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(17)       If you have not previously done so, you can now enable various user accounts on your computer to run VUWER.  (You can enable or disable user accounts from the main menu at any time.)

 

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(18)       Set the enable / disable status of the user accounts on your computer, then click ‘Done’.

 

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(19)       Remember to log out, then log in, (or restart) to complete the VUWER installation process.

 

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Š      Completing the Installation

Restart the computer (or log out and then log in to the user account), and VUWER should now be running.  If VUWER is working properly, you should begin receiving email within 15 minutes.  Click here for more information about testing and using VUWER, and for more detailed information about setting values for the control text string.  This page provides information about VUWER geolocation, and the format of the image and data files created by VUWER.

(a)  During initial testing, “15 15 15 15 ok” tells VUWER to check the web page every 15 minutes, and send a status update email every 15 minutes.

(b)  Once you’re confident VUWER is working, “15 360 15 15 ok” is probably a good setting for most laptop computers.  This control string tells VUWER to check the web page every 15 minutes, but only send a status email once every 6 hours of laptop operation (which will probably result in about one email per day).  This setting lets you know that VUWER is working without filling up your inbox with dozens of VUWER emails daily.  For a desktop computer that is always left turned on, “15 1440 15 15 ok” sends an email once a day, while “15 10080 15 15 ok” sends an email once a week.

(c)  If your computer is ever lost or stolen, “5 5 15 15 ihavebeenstolen” tells VUWER to send a screen capture image every 5 minutes, a camera image every 15 minutes, and IP geolocation information every 15 minutes.  (Replace ‘ihavebeenstolen’ with whatever activation password you chose during installation.)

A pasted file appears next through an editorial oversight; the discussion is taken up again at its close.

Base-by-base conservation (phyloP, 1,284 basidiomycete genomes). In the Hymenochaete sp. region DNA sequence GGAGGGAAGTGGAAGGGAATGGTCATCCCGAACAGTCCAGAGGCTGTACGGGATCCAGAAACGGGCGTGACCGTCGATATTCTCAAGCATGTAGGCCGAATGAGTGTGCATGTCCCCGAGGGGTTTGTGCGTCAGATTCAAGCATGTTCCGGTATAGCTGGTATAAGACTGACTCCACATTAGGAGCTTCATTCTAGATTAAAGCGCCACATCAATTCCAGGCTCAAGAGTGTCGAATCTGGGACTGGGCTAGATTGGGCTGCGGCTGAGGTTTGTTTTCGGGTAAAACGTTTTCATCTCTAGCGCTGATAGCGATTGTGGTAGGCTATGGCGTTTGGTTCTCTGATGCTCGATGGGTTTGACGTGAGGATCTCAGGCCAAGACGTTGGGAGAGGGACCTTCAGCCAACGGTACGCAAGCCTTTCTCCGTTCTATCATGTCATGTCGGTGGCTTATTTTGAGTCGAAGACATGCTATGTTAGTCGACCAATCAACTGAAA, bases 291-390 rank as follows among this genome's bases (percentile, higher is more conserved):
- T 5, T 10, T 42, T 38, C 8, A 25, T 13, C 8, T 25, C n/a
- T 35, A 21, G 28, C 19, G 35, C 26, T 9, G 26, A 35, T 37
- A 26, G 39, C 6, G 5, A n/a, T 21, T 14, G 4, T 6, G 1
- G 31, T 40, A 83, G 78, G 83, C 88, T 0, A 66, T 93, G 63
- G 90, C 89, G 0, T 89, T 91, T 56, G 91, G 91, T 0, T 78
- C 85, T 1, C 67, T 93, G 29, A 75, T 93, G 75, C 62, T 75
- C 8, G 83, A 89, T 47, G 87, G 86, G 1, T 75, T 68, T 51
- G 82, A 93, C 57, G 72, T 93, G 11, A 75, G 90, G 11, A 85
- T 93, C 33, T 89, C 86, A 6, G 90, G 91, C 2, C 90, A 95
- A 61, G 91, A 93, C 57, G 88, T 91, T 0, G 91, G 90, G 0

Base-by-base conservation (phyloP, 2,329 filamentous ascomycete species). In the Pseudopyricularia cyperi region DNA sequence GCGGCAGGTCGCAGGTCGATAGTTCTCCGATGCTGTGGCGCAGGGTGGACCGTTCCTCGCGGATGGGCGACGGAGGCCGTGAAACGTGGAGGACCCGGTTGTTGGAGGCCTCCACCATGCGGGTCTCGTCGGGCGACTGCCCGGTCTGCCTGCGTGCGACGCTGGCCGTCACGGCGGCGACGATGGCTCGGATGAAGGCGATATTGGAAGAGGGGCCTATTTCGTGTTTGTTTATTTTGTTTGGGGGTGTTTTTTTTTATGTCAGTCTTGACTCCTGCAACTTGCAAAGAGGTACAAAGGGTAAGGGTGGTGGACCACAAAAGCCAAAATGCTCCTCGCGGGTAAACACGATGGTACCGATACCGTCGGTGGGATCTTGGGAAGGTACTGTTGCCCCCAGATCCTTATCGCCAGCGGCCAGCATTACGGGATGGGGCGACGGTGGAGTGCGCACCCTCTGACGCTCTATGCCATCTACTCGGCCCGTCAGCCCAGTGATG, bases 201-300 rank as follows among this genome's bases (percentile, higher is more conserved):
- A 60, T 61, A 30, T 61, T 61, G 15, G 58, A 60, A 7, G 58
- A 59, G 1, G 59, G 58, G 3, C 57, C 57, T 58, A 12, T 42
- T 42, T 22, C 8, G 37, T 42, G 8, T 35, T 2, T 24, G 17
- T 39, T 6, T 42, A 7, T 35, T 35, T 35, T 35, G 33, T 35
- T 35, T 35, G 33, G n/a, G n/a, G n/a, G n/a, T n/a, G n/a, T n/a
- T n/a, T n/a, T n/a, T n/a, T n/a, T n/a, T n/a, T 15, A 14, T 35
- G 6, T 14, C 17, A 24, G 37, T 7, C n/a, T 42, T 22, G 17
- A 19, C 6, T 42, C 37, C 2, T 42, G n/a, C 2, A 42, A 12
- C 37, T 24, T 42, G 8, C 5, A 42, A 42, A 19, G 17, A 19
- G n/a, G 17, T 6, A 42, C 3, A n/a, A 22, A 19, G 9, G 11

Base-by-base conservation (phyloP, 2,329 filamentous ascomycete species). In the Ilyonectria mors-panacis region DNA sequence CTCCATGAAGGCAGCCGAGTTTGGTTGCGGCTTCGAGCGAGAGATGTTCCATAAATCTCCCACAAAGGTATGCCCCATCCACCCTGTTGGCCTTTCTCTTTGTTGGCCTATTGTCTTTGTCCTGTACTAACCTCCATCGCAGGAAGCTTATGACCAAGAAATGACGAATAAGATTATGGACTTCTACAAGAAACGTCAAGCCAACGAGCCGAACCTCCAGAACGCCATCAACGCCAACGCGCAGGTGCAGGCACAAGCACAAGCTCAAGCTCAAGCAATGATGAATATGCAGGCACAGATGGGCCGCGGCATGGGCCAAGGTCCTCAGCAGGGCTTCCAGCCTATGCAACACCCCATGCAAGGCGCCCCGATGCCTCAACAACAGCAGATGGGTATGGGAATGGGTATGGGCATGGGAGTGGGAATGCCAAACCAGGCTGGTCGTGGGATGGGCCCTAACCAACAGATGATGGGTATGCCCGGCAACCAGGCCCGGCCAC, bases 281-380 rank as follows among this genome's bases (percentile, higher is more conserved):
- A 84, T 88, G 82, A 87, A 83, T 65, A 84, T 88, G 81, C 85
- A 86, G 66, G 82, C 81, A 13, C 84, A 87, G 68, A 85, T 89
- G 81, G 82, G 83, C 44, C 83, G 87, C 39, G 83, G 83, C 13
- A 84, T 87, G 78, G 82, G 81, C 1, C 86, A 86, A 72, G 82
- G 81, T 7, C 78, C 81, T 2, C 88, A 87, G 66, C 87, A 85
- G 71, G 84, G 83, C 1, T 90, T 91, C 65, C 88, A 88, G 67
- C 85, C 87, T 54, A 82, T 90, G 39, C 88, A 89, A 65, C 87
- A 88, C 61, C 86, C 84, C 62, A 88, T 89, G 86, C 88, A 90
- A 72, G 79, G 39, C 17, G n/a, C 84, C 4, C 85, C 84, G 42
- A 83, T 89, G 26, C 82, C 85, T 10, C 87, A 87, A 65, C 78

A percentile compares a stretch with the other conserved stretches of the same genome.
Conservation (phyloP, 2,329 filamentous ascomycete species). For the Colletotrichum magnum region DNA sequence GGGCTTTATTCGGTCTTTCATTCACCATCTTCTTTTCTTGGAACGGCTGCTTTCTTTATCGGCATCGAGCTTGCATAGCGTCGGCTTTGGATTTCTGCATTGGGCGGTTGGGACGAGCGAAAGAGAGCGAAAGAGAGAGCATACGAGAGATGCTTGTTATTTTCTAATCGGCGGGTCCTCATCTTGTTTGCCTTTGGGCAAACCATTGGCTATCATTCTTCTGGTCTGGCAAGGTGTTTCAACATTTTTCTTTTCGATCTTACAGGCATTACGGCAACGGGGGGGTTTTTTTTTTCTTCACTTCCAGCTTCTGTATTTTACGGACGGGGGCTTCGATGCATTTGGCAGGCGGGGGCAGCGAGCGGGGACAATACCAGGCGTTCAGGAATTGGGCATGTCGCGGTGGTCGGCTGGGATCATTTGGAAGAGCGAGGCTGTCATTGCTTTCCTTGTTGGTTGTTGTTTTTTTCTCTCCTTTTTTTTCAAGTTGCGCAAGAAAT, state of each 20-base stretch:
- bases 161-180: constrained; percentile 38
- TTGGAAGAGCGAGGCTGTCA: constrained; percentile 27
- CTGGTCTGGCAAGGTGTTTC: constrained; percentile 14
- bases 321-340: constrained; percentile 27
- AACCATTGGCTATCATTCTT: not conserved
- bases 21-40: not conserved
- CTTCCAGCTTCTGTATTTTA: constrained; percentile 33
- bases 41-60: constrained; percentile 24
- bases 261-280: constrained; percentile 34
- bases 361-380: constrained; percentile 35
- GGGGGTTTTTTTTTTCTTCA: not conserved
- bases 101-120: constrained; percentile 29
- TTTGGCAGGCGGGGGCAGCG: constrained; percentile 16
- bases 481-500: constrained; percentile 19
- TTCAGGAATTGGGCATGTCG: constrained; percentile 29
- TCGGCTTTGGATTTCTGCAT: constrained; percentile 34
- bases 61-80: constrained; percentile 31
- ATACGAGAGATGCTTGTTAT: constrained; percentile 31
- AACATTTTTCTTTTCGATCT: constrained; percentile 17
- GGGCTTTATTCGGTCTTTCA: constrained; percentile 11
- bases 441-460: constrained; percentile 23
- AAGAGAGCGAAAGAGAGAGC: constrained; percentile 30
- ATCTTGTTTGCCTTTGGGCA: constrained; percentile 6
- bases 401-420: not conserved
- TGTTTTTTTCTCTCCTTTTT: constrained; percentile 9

(d)  Once you have some good photos of the thief, “5 5 60 60 ihavebeenstolen” sends camera images and IP geolocation data only once an hour (so the thief is less likely to notice the blinking camera light), but a screen capture image every 5 minutes.

The same VUWER web site and email account can be easily shared in situations where multiple laptops must be monitored and controlled.  A single Google Sites account can be used to create a different web page (with a unique web address) for each computer.  Furthermore, the same VUWER Gmail account can be shared among several computers under normal circumstances, since most people will probably choose to have their laptops send just one or two check-in emails per day.  For a typical family with two to six laptops, using a single Gmail account should raise no red flags with Google.

 

Part III – Securing Your Computer

Once VUWER has been installed and tested, your last task is to secure your laptop.  At the very least, you should create a firmware password for your computer (by default it does not have one) so that a thief cannot erase the internal drive and remove VUWER.  If you want to protect your personal data, you should also add a guest account for the thief to use, and use a login password for your personal account.

Click here for more information on how to set a firmware password, create a guest account for your laptop, and implement password protection for your personal account.